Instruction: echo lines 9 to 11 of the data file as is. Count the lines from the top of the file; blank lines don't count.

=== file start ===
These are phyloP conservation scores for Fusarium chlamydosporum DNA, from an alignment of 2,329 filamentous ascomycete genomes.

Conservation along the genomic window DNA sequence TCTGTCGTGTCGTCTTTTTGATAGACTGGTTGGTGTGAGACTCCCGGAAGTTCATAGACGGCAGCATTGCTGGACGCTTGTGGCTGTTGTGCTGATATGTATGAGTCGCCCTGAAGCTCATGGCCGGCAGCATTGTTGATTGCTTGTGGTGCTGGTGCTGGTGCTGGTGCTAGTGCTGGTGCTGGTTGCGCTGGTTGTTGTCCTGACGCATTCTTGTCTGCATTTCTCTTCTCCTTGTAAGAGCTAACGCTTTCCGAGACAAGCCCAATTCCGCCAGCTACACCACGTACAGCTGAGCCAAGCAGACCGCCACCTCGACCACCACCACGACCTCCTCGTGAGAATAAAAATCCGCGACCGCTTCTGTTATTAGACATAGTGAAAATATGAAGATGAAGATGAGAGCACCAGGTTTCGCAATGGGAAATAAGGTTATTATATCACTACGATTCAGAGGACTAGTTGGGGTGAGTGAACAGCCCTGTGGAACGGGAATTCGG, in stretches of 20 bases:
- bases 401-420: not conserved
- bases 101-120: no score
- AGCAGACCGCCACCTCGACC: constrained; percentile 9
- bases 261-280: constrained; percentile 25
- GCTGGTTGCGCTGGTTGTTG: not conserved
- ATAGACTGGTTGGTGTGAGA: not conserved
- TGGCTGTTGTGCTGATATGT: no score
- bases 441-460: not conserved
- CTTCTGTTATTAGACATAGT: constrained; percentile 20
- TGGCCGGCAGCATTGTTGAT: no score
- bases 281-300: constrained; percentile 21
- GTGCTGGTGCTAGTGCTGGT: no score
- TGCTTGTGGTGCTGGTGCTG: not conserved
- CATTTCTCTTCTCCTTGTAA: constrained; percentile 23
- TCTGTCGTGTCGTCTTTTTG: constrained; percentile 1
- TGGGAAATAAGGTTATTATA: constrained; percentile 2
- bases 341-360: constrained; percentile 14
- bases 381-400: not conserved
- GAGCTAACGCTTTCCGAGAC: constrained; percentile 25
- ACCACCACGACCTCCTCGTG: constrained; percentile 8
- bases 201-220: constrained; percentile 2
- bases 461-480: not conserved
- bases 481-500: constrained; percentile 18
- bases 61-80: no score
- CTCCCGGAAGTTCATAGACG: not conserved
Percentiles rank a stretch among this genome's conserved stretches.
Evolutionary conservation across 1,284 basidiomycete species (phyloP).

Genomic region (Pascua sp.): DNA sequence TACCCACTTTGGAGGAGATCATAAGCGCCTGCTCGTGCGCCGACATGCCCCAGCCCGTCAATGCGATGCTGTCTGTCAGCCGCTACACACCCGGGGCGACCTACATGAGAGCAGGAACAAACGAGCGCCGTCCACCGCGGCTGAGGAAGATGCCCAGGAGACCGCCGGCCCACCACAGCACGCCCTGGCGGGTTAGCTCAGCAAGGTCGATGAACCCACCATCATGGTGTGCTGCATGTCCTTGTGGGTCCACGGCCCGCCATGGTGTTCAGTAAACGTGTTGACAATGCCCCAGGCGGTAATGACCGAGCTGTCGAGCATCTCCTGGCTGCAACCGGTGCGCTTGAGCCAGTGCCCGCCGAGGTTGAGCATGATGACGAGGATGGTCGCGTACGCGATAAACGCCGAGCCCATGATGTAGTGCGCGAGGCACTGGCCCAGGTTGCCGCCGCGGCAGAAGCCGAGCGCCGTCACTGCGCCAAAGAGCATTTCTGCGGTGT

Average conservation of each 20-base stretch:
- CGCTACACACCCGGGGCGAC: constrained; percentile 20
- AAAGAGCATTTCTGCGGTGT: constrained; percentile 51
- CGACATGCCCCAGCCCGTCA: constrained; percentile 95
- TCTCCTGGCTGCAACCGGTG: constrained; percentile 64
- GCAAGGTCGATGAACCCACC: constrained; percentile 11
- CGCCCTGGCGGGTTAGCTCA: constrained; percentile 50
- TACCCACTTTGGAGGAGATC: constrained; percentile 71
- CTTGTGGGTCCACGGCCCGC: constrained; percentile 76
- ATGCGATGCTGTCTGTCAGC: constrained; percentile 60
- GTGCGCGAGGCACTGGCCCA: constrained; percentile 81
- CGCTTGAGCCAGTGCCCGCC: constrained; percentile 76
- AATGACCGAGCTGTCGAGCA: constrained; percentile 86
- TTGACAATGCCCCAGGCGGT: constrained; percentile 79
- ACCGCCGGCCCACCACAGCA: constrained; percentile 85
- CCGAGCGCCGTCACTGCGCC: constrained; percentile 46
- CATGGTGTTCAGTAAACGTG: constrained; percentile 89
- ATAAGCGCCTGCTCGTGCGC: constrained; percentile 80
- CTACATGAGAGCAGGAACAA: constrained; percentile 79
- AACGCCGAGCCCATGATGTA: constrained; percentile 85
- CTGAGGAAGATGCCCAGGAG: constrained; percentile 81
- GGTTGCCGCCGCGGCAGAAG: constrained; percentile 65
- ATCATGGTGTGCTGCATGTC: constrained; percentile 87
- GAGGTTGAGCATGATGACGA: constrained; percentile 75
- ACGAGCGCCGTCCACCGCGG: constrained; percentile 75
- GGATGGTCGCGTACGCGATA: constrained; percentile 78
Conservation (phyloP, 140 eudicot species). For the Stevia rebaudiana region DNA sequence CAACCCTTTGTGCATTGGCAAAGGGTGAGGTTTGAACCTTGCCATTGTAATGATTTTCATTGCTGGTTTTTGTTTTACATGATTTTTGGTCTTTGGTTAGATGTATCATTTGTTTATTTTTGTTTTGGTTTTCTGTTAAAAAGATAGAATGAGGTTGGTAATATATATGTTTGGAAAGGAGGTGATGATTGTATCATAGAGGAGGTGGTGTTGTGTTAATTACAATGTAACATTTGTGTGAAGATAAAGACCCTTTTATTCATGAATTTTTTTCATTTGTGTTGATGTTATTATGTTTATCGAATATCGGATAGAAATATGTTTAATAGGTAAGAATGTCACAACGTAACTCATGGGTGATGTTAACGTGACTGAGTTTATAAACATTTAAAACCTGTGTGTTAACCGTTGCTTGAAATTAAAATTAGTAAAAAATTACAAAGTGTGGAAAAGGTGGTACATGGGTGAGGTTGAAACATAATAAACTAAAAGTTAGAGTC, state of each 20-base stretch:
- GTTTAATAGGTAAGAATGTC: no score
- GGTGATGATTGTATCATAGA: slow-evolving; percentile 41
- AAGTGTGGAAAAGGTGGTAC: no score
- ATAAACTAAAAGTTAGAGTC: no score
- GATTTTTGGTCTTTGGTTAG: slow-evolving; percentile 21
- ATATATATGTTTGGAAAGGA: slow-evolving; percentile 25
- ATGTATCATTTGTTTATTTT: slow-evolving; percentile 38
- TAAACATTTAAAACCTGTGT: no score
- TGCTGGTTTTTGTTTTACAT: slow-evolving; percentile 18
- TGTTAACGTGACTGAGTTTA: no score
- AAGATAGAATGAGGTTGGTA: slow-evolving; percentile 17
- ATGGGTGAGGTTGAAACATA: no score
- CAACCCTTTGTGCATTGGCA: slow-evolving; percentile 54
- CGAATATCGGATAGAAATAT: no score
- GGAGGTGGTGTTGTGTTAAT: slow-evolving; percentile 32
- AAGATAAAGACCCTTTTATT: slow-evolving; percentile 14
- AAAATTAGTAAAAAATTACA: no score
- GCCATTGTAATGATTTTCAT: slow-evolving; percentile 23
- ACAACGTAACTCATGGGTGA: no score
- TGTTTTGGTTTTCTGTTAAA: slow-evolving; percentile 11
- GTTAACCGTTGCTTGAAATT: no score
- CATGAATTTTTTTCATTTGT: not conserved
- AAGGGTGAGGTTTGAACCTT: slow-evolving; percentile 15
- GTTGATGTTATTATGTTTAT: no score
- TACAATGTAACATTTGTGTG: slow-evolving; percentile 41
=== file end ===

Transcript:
- TGGCTGTTGTGCTGATATGT: no score
- bases 441-460: not conserved
- CTTCTGTTATTAGACATAGT: constrained; percentile 20